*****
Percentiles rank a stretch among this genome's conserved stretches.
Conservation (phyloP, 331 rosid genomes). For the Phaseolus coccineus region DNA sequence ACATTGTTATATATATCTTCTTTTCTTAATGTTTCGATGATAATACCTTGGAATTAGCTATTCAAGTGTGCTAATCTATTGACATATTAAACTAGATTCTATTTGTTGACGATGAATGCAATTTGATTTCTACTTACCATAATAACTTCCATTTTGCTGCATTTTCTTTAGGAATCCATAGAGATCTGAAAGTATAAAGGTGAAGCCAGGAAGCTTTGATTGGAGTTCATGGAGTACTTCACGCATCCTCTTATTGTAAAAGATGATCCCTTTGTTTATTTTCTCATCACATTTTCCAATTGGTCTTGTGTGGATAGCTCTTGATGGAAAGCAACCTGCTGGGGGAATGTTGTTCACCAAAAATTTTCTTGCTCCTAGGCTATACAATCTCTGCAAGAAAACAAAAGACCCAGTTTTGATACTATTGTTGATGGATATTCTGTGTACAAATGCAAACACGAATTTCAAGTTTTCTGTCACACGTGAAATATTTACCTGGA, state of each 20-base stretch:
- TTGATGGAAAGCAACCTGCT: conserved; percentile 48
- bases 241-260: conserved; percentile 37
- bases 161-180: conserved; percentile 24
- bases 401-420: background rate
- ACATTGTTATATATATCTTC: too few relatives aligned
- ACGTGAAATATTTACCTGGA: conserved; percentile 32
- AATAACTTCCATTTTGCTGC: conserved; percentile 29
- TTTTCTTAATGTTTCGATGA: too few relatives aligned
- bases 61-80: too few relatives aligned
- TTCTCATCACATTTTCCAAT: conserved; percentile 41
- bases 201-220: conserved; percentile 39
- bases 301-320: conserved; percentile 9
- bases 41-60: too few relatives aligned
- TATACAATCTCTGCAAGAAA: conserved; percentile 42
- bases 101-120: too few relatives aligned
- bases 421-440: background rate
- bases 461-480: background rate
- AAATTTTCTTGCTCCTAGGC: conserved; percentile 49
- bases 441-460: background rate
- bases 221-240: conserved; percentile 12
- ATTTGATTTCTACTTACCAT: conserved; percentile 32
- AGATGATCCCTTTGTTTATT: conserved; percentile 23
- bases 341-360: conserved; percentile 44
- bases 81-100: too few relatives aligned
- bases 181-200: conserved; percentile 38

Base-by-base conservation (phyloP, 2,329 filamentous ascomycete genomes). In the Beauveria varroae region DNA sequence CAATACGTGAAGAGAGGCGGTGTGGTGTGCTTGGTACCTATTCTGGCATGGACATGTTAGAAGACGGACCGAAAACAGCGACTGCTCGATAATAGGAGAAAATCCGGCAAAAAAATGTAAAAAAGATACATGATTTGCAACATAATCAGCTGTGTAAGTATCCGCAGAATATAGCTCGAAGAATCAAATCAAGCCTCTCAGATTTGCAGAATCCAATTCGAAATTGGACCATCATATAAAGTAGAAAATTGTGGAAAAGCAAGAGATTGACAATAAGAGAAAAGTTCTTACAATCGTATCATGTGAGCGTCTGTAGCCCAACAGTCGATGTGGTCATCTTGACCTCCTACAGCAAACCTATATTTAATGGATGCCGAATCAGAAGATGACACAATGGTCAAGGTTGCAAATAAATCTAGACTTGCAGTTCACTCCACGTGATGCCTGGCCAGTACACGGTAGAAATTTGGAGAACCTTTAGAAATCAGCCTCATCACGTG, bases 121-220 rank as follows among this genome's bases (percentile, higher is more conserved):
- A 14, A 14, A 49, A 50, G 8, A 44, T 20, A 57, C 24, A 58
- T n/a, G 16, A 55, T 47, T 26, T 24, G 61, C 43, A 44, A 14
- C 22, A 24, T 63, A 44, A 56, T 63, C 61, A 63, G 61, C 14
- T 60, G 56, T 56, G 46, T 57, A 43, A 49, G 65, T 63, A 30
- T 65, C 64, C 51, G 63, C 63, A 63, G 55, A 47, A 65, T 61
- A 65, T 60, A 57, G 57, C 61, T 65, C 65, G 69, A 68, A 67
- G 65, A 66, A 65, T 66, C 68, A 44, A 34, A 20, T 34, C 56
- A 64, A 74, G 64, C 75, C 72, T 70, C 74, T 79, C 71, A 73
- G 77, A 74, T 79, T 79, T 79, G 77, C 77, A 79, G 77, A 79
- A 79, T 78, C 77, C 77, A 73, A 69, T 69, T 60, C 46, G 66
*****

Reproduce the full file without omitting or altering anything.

Percentiles rank a stretch among this genome's conserved stretches.
Conservation (phyloP, 331 rosid genomes). For the Phaseolus coccineus region DNA sequence ACATTGTTATATATATCTTCTTTTCTTAATGTTTCGATGATAATACCTTGGAATTAGCTATTCAAGTGTGCTAATCTATTGACATATTAAACTAGATTCTATTTGTTGACGATGAATGCAATTTGATTTCTACTTACCATAATAACTTCCATTTTGCTGCATTTTCTTTAGGAATCCATAGAGATCTGAAAGTATAAAGGTGAAGCCAGGAAGCTTTGATTGGAGTTCATGGAGTACTTCACGCATCCTCTTATTGTAAAAGATGATCCCTTTGTTTATTTTCTCATCACATTTTCCAATTGGTCTTGTGTGGATAGCTCTTGATGGAAAGCAACCTGCTGGGGGAATGTTGTTCACCAAAAATTTTCTTGCTCCTAGGCTATACAATCTCTGCAAGAAAACAAAAGACCCAGTTTTGATACTATTGTTGATGGATATTCTGTGTACAAATGCAAACACGAATTTCAAGTTTTCTGTCACACGTGAAATATTTACCTGGA, state of each 20-base stretch:
- TTGATGGAAAGCAACCTGCT: conserved; percentile 48
- bases 241-260: conserved; percentile 37
- bases 161-180: conserved; percentile 24
- bases 401-420: background rate
- ACATTGTTATATATATCTTC: too few relatives aligned
- ACGTGAAATATTTACCTGGA: conserved; percentile 32
- AATAACTTCCATTTTGCTGC: conserved; percentile 29
- TTTTCTTAATGTTTCGATGA: too few relatives aligned
- bases 61-80: too few relatives aligned
- TTCTCATCACATTTTCCAAT: conserved; percentile 41
- bases 201-220: conserved; percentile 39
- bases 301-320: conserved; percentile 9
- bases 41-60: too few relatives aligned
- TATACAATCTCTGCAAGAAA: conserved; percentile 42
- bases 101-120: too few relatives aligned
- bases 421-440: background rate
- bases 461-480: background rate
- AAATTTTCTTGCTCCTAGGC: conserved; percentile 49
- bases 441-460: background rate
- bases 221-240: conserved; percentile 12
- ATTTGATTTCTACTTACCAT: conserved; percentile 32
- AGATGATCCCTTTGTTTATT: conserved; percentile 23
- bases 341-360: conserved; percentile 44
- bases 81-100: too few relatives aligned
- bases 181-200: conserved; percentile 38

Base-by-base conservation (phyloP, 2,329 filamentous ascomycete genomes). In the Beauveria varroae region DNA sequence CAATACGTGAAGAGAGGCGGTGTGGTGTGCTTGGTACCTATTCTGGCATGGACATGTTAGAAGACGGACCGAAAACAGCGACTGCTCGATAATAGGAGAAAATCCGGCAAAAAAATGTAAAAAAGATACATGATTTGCAACATAATCAGCTGTGTAAGTATCCGCAGAATATAGCTCGAAGAATCAAATCAAGCCTCTCAGATTTGCAGAATCCAATTCGAAATTGGACCATCATATAAAGTAGAAAATTGTGGAAAAGCAAGAGATTGACAATAAGAGAAAAGTTCTTACAATCGTATCATGTGAGCGTCTGTAGCCCAACAGTCGATGTGGTCATCTTGACCTCCTACAGCAAACCTATATTTAATGGATGCCGAATCAGAAGATGACACAATGGTCAAGGTTGCAAATAAATCTAGACTTGCAGTTCACTCCACGTGATGCCTGGCCAGTACACGGTAGAAATTTGGAGAACCTTTAGAAATCAGCCTCATCACGTG, bases 121-220 rank as follows among this genome's bases (percentile, higher is more conserved):
- A 14, A 14, A 49, A 50, G 8, A 44, T 20, A 57, C 24, A 58
- T n/a, G 16, A 55, T 47, T 26, T 24, G 61, C 43, A 44, A 14
- C 22, A 24, T 63, A 44, A 56, T 63, C 61, A 63, G 61, C 14
- T 60, G 56, T 56, G 46, T 57, A 43, A 49, G 65, T 63, A 30
- T 65, C 64, C 51, G 63, C 63, A 63, G 55, A 47, A 65, T 61
- A 65, T 60, A 57, G 57, C 61, T 65, C 65, G 69, A 68, A 67
- G 65, A 66, A 65, T 66, C 68, A 44, A 34, A 20, T 34, C 56
- A 64, A 74, G 64, C 75, C 72, T 70, C 74, T 79, C 71, A 73
- G 77, A 74, T 79, T 79, T 79, G 77, C 77, A 79, G 77, A 79
- A 79, T 78, C 77, C 77, A 73, A 69, T 69, T 60, C 46, G 66